16 34 J. L. Schafer (1-Crime.imp.Y1xY2[2,1]/sum(Crime.imp.Y1xY2)) + 2*(Crime.imp.Y1xY2[1,2]/sum(Crime.imp.Y1xY2))* (Crime.imp.Y1xY2[2,1]/sum(Crime.imp.Y1xY2))))) diff.result_mimeanse(diff.est, diff.se, df¼inf) print(diff.result$est) print(diff.result$est +c(1,1)*qt(.975,diff.result$df)*diff.result$std.err) # Create Table 2 for displaying the imputations and results Table2_matrix(NA,8,10) dimnames(table2)_list (c("no, no ","no, yes","yes, no ","yes, yes", "logodds","se","diff","se"), format(1:10)) for(i in 1:10) {Table2[1:4,i]_as.vector(t(Crime.imp.Y1xY2[[i]])) Table2[5,i]_logodds.est[[i]] Table2[6,i]_logodds.SE[[i]] Table2[7,i]_diff.est[[i]] Table2[8,i]_diff.SE[[i]]} # Test the joint significance of the Y1*R2 and Y2*R1 associations Crime.mle2_mdLoglin(Crime, margins ¼ count Y1:Y2 + R1:R2, na.proc ¼ "em") lrtest_2*(crime.mle$algorithm$likelihood-crime. mle2$algorithm$likelihood) print(1-pchisq(lrtest,2)) References Agresti, A. (1990), Categorical data analysis, John Wiley and Sons, New York. Arbuckle, J. L. and W. Wothke (1999), AMOS 4.0 User s Guide, Smallwaters, Inc., Chicago. Collins, L. M., B. P. Flaherty, S. L. Hyatt and J. L. Schafer (1999), WinLTA User s Guide, Version 2.0, The Methodology Center, The Pennsylvania State University, University Park, PA. Collins, L. M., J. L. Schafer and C. M. Kam (2001), A comparison of inclusive and restrictive strategies in modern missing-data procedures, Psychological Methods 6, Fay, R. E. (1986), Causal models for patterns of nonresponse, Journal of the American Statistical Association 81, Fay, R. E. (1992), When are inferences from multiple imputation valid? Proceedings of the Survey Research Methods Section of the American Statistical Association, Gelman, A., D. B. Rubin, J. Carlin and H. Stern (1995), Bayesian data analysis, Chapman and Hall, London. Jöreskog, K. G. and D. Sörbom (2001), LISREL 8.5. Scientific Software International, Inc., Chicago. Kenward, M. G. (1998), Selection models for repeated measurements for nonrandom dropout: an illustration of sensitivity, Statistics in Medicine 17, King, G., J. Honaker, A. Joseph and K. Scheve (2001), Analyzing incomplete political science data: an alternative algorithm for multiple imputation, American Political Science Review 95, Little, R. J. A. (1993), Pattern-mixture models for multivariate incomplete data, Journal of the American Statistical Association 88,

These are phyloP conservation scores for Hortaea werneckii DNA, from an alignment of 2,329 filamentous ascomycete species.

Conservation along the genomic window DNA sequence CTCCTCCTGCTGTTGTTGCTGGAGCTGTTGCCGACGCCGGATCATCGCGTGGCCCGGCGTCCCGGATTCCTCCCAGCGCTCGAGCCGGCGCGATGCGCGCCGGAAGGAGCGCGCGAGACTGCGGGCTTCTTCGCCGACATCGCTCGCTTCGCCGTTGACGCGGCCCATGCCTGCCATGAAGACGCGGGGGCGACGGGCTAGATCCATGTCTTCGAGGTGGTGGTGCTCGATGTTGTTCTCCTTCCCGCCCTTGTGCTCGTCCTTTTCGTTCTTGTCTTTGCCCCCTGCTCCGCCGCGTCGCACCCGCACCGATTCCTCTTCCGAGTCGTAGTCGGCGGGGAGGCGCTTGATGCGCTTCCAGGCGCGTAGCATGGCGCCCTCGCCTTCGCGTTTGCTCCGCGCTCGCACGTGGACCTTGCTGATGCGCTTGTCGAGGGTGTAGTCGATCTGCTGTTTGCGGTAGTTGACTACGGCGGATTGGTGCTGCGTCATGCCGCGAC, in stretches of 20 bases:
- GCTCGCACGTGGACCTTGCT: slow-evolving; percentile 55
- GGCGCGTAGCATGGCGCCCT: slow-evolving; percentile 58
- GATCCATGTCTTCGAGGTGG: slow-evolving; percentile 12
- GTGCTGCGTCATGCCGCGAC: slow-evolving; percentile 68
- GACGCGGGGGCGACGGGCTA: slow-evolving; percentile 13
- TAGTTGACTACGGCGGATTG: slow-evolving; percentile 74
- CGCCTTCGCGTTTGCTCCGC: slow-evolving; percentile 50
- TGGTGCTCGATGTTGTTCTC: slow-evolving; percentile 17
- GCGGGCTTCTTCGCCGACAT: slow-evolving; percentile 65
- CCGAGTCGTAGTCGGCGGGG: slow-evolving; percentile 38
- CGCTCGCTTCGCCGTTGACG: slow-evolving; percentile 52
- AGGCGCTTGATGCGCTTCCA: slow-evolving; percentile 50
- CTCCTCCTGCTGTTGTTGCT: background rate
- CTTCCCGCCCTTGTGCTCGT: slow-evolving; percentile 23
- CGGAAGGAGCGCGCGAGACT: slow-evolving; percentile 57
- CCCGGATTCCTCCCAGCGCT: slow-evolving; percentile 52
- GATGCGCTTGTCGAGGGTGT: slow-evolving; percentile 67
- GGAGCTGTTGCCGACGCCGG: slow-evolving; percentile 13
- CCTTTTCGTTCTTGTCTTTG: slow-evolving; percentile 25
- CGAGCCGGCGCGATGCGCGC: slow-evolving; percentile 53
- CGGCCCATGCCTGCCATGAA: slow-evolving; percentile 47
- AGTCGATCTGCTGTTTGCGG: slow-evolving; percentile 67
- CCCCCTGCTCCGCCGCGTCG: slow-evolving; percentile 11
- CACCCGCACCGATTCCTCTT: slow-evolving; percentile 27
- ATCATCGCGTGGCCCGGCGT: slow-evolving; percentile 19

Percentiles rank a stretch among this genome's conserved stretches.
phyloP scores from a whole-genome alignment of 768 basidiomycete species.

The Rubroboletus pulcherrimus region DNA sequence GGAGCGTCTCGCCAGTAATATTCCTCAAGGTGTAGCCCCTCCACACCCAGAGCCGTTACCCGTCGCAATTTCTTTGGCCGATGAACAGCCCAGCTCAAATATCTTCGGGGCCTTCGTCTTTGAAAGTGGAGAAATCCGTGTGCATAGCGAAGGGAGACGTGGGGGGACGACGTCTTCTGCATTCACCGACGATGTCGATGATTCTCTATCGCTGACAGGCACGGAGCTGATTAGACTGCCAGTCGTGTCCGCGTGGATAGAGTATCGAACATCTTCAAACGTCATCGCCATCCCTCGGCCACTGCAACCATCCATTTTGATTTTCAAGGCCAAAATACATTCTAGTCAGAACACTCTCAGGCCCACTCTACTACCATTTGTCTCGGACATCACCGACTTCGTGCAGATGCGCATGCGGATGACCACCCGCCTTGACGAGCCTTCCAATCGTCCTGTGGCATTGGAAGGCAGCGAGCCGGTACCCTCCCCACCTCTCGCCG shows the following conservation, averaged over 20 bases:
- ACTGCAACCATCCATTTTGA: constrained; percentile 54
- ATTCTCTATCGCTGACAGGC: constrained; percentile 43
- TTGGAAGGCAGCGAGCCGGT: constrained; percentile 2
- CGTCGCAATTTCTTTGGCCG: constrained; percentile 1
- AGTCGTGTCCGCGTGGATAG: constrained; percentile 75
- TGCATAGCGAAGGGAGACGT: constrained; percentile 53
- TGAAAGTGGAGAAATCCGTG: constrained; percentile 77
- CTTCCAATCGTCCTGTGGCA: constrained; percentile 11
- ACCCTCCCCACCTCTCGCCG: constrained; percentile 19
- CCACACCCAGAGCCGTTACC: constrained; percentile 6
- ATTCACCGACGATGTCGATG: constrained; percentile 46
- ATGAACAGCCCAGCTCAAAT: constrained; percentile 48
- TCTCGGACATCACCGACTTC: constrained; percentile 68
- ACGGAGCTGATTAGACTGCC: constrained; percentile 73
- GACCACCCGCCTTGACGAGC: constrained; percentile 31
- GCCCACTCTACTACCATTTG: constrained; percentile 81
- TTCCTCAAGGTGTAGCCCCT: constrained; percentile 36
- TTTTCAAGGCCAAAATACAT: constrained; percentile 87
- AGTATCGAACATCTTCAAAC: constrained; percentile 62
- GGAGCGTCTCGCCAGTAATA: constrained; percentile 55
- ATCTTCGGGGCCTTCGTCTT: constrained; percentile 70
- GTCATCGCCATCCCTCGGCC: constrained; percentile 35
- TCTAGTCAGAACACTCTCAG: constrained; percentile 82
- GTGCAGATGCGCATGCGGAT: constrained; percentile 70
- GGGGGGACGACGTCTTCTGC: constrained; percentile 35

17 Multiple imputation when models differ 35 Little, R. J. A. (1995), Modeling the dropout mechanism in repeated-measures studies, J ournal of the American Statistical Association 90, Little, R. J. A. and D. B. Rubin (1987), Statistical analysis withmissing data, John Wiley and Sons, New York. Meng, X. L. (1994), Multiple-imputation inferences with uncongenial sources of input (with discussion), Statistical Science 10, Meng, X. L. (1999), A congenial overview and investigation of imputation inferences under uncongeniality. Paper presented at International Conference on Survey Nonresponse, Portland, October Muthén, L. K. and B. O. Muthén (1998), Mplus User s Guide, Muthe n and Muthén, Los Angeles. Neale, M. C., S. M. Boker, G.Xie and H. H. Maes (1999), Mx: Statistical Modeling (5th ed.), Department of Psychiatry, Virginia Commonwealth University, Richmond, VA. Raghunathan, T. E., P. W. Solenberger and J. Van Hoewyk (2000), IVEware: Imputation and Variance Estimation Software, Survey Research Center, Institute for Social Research, University of Michigan, Ann Arbor, MI. RESEARCH TRIANGLE INSTITUTE (1998), SUDAAN: Software for the Statistical Analysis of Correlated Data, Version 7, Research Triangle Institute, Research Triangle Park, NC. Robins, J. M., A. Rotnitzky and D. O. Scharfstein (1998), Semiparametric regression for repeated outcomes with non-ignorable non-response, Journal of the American Statistical Association 93, Rubin, D. B. (1976), Inference and missing data, Biometrika 63, Rubin, D. B. (1987), Multiple imputation for nonresponse in surveys, John Wiley and Sons, New York. Rubin, D. B. (1996), Multiple imputation after 18+ years, Journal of the American Statistical Association 91, Schafer, J. L. (1997), Analysis of incomplete multivariate data, Chapman and Hall, London. Schafer, J. L. (1999), NORM: Multiple imputation of incomplete multivariate data under a normal model, Software for Windows, Department of Statistics, The Pennsylvania State University, University Park, PA. Schimert, J., J. L. Schafer, T. Hesterberg, C. Fraley and D. Clarkson (2001), Analyzing missing values in S-PLUS, Insightful Corporation, Seattle, WA. STATISTICAL SOLUTIONS INC. (2002), SOLAS for missing data analysis, Version 3. Statistical Solutions, Cork, Ireland. Van Buuren, S. and C. G. M. Oudshoorn (1999), Flexible multivariate imputation by MICE, TNO/VGZ/PG , TNO Prevention and Health, Leiden. Verbeke, G. and G. Molenberghs (2000), Linear mixed models for longitudinal data, Springer-Verlag, New York. Yuan, Y. C. (2000), Multiple imputation for missing data: concepts and new development, Proceedings of the Twenty-Fifth Annual SAS Users Group International Conference, Paper 267. SAS Institute, Cary, NC. Zeger, S. L., K. Y. Liang and P. S. Albert (1988), Models for longitudinal data: a generalized estimating equation approach, Biometrics 44, Received: February 2002, Revised: October 2002.